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Drug abuse a concern in women with eating disorders

By Lunar Loops, Jul 6, 2006 | |
  1. Lunar Loops
    This from Reuters.co.uk:
    Drug abuse a concern in women with eating disorders

    Wed Jul 5, 2006 10:15 PM BST

    NEW YORK (Reuters Health) - Women who have eating disorders often abuse amphetamines, cocaine and other illicit drugs, new research indicates.
    "Drug abuse in women with eating disorders is an area of clinical concern and should be monitored routinely throughout the treatment process," advise clinicians who report their findings in the International Journal of Eating Disorders.
    The investigators interviewed 136 women with anorexia nervosa and 110 with bulimia nervosa who were assessed for a drug use disorder every 6 to 12 months for about 9 years.
    A total of 42 (17 percent) patients had a history of illicit drug use, Dr. David B. Herzog of Massachusetts General Hospital in Boston and colleagues report.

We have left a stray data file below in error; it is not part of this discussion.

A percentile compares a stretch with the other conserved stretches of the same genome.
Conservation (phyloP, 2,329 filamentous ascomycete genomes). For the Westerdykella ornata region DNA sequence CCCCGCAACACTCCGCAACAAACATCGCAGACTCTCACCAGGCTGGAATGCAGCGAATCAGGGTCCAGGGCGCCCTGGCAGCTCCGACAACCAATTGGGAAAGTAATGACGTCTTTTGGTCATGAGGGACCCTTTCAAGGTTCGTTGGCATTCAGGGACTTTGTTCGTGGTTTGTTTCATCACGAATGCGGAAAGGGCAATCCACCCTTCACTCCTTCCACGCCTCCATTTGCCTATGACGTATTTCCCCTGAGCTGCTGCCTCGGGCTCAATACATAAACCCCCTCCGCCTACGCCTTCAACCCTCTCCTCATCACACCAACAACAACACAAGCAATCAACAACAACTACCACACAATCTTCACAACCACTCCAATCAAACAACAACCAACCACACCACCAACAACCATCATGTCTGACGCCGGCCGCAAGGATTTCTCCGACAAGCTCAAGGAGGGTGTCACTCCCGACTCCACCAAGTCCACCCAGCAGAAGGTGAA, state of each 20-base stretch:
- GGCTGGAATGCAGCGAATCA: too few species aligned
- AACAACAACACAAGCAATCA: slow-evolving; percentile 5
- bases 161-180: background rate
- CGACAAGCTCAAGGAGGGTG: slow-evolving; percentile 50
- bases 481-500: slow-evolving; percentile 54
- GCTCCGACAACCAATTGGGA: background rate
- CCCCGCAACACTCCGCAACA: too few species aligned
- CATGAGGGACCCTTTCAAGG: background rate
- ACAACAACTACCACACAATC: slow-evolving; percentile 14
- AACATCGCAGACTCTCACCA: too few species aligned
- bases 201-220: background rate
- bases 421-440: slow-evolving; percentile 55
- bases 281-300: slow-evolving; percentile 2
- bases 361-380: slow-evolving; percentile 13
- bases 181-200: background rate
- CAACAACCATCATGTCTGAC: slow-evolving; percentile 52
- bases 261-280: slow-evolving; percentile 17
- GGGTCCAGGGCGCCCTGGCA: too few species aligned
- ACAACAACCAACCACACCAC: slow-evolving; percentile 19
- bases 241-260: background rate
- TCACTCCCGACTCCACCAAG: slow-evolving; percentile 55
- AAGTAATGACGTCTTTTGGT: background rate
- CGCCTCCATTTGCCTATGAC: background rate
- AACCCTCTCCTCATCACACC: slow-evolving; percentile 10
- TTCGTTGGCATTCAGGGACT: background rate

It is "of interest," they say, that 19 of these women -- 4 of 22 with anorexia and 6 of 20 with bulimia -- started abusing illicit drugs for the first time during the study period.
    "Although the absolute numbers are small, these data suggest that the risk for drug use disorder in women with eating disorders continues over time and should be an ongoing part of assessment for these patients," the investigators write.
    It's also noteworthy, they say, that of the 19 women whose drug use disorder began during the study, 12 (63.2 percent) had an episode of major depression and 6 (31.6 percent) had a diagnosis of hypomania.
    Mood disorders were more likely to occur in participants with anorexia nervosa and bulimia nervosa who also had a drug disorder onset, which confirms earlier studies that have linked mood disorders, eating disorders and substance abuse, Herzog's group reports.
    Cocaine, amphetamines, and marijuana were the most commonly abused drugs.
    "These data indicate that clinicians should take a careful history of drug use when assessing substance use in patients with anorexia nervosa and bulimia nervosa," the authors conclude.
    SOURCE: International Journal of Eating Disorders, July 2006.

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